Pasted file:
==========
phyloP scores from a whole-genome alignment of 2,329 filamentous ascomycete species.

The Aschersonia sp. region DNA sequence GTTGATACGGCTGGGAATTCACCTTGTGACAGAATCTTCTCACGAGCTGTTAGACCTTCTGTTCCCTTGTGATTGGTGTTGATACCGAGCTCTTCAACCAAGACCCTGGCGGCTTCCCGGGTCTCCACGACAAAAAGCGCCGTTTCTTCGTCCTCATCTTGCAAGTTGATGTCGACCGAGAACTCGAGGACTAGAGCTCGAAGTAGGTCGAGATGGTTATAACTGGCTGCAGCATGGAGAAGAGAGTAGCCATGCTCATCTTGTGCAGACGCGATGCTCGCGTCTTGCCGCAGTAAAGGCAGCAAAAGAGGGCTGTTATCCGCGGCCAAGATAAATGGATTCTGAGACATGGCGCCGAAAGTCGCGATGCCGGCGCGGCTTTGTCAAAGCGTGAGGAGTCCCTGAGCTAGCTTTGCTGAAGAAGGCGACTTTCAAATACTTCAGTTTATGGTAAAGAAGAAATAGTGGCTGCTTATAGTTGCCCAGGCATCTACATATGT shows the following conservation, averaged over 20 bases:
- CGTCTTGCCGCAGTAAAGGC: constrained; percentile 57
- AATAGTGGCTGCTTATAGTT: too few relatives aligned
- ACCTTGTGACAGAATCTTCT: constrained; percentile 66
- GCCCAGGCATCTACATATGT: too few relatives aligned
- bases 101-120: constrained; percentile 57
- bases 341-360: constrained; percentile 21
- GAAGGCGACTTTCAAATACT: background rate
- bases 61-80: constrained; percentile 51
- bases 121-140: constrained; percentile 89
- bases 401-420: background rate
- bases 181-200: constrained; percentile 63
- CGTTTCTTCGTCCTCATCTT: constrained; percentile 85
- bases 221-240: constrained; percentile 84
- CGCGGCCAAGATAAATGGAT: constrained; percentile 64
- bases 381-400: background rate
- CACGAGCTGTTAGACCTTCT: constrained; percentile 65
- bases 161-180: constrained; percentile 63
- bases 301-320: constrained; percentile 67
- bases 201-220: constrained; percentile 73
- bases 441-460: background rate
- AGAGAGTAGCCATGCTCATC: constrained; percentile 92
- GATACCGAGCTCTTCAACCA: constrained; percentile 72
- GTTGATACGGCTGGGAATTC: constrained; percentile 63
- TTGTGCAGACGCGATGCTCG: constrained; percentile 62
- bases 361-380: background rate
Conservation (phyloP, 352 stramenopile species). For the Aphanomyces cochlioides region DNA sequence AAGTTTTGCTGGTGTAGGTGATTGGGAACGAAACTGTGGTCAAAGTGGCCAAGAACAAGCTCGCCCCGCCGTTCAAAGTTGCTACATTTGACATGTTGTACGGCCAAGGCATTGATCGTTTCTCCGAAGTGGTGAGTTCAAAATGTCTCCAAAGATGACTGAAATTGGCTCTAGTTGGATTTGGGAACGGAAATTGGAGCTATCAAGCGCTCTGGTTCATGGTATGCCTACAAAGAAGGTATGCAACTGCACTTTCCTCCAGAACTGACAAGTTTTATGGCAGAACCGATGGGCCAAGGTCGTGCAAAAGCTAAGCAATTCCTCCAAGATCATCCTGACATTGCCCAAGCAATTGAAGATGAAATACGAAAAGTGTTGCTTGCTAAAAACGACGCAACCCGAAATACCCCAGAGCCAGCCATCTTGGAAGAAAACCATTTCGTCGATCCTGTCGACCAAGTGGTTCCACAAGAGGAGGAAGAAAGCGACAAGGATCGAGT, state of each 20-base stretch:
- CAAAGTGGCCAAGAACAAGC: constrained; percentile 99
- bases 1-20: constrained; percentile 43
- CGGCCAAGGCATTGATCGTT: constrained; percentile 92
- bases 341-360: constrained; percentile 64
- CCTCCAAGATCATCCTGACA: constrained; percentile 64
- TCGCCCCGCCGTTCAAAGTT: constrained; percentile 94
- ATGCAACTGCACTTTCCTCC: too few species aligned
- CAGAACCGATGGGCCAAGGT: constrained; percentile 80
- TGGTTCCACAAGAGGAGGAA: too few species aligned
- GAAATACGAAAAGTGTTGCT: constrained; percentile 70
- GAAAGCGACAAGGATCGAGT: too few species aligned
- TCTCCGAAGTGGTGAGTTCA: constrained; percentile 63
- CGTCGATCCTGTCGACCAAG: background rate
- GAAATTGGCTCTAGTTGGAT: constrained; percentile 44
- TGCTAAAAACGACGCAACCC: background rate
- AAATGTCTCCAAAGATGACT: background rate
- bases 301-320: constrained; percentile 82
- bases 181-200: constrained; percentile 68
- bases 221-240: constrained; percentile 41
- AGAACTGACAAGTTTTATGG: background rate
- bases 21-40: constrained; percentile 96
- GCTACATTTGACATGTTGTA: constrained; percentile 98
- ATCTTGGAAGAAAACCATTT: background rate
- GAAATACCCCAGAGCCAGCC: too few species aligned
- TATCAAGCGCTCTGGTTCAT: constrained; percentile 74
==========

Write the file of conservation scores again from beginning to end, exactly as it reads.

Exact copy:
phyloP scores from a whole-genome alignment of 2,329 filamentous ascomycete species.

The Aschersonia sp. region DNA sequence GTTGATACGGCTGGGAATTCACCTTGTGACAGAATCTTCTCACGAGCTGTTAGACCTTCTGTTCCCTTGTGATTGGTGTTGATACCGAGCTCTTCAACCAAGACCCTGGCGGCTTCCCGGGTCTCCACGACAAAAAGCGCCGTTTCTTCGTCCTCATCTTGCAAGTTGATGTCGACCGAGAACTCGAGGACTAGAGCTCGAAGTAGGTCGAGATGGTTATAACTGGCTGCAGCATGGAGAAGAGAGTAGCCATGCTCATCTTGTGCAGACGCGATGCTCGCGTCTTGCCGCAGTAAAGGCAGCAAAAGAGGGCTGTTATCCGCGGCCAAGATAAATGGATTCTGAGACATGGCGCCGAAAGTCGCGATGCCGGCGCGGCTTTGTCAAAGCGTGAGGAGTCCCTGAGCTAGCTTTGCTGAAGAAGGCGACTTTCAAATACTTCAGTTTATGGTAAAGAAGAAATAGTGGCTGCTTATAGTTGCCCAGGCATCTACATATGT shows the following conservation, averaged over 20 bases:
- CGTCTTGCCGCAGTAAAGGC: constrained; percentile 57
- AATAGTGGCTGCTTATAGTT: too few relatives aligned
- ACCTTGTGACAGAATCTTCT: constrained; percentile 66
- GCCCAGGCATCTACATATGT: too few relatives aligned
- bases 101-120: constrained; percentile 57
- bases 341-360: constrained; percentile 21
- GAAGGCGACTTTCAAATACT: background rate
- bases 61-80: constrained; percentile 51
- bases 121-140: constrained; percentile 89
- bases 401-420: background rate
- bases 181-200: constrained; percentile 63
- CGTTTCTTCGTCCTCATCTT: constrained; percentile 85
- bases 221-240: constrained; percentile 84
- CGCGGCCAAGATAAATGGAT: constrained; percentile 64
- bases 381-400: background rate
- CACGAGCTGTTAGACCTTCT: constrained; percentile 65
- bases 161-180: constrained; percentile 63
- bases 301-320: constrained; percentile 67
- bases 201-220: constrained; percentile 73
- bases 441-460: background rate
- AGAGAGTAGCCATGCTCATC: constrained; percentile 92
- GATACCGAGCTCTTCAACCA: constrained; percentile 72
- GTTGATACGGCTGGGAATTC: constrained; percentile 63
- TTGTGCAGACGCGATGCTCG: constrained; percentile 62
- bases 361-380: background rate
Conservation (phyloP, 352 stramenopile species). For the Aphanomyces cochlioides region DNA sequence AAGTTTTGCTGGTGTAGGTGATTGGGAACGAAACTGTGGTCAAAGTGGCCAAGAACAAGCTCGCCCCGCCGTTCAAAGTTGCTACATTTGACATGTTGTACGGCCAAGGCATTGATCGTTTCTCCGAAGTGGTGAGTTCAAAATGTCTCCAAAGATGACTGAAATTGGCTCTAGTTGGATTTGGGAACGGAAATTGGAGCTATCAAGCGCTCTGGTTCATGGTATGCCTACAAAGAAGGTATGCAACTGCACTTTCCTCCAGAACTGACAAGTTTTATGGCAGAACCGATGGGCCAAGGTCGTGCAAAAGCTAAGCAATTCCTCCAAGATCATCCTGACATTGCCCAAGCAATTGAAGATGAAATACGAAAAGTGTTGCTTGCTAAAAACGACGCAACCCGAAATACCCCAGAGCCAGCCATCTTGGAAGAAAACCATTTCGTCGATCCTGTCGACCAAGTGGTTCCACAAGAGGAGGAAGAAAGCGACAAGGATCGAGT, state of each 20-base stretch:
- CAAAGTGGCCAAGAACAAGC: constrained; percentile 99
- bases 1-20: constrained; percentile 43
- CGGCCAAGGCATTGATCGTT: constrained; percentile 92
- bases 341-360: constrained; percentile 64
- CCTCCAAGATCATCCTGACA: constrained; percentile 64
- TCGCCCCGCCGTTCAAAGTT: constrained; percentile 94
- ATGCAACTGCACTTTCCTCC: too few species aligned
- CAGAACCGATGGGCCAAGGT: constrained; percentile 80
- TGGTTCCACAAGAGGAGGAA: too few species aligned
- GAAATACGAAAAGTGTTGCT: constrained; percentile 70
- GAAAGCGACAAGGATCGAGT: too few species aligned
- TCTCCGAAGTGGTGAGTTCA: constrained; percentile 63
- CGTCGATCCTGTCGACCAAG: background rate
- GAAATTGGCTCTAGTTGGAT: constrained; percentile 44
- TGCTAAAAACGACGCAACCC: background rate
- AAATGTCTCCAAAGATGACT: background rate
- bases 301-320: constrained; percentile 82
- bases 181-200: constrained; percentile 68
- bases 221-240: constrained; percentile 41
- AGAACTGACAAGTTTTATGG: background rate
- bases 21-40: constrained; percentile 96
- GCTACATTTGACATGTTGTA: constrained; percentile 98
- ATCTTGGAAGAAAACCATTT: background rate
- GAAATACCCCAGAGCCAGCC: too few species aligned
- TATCAAGCGCTCTGGTTCAT: constrained; percentile 74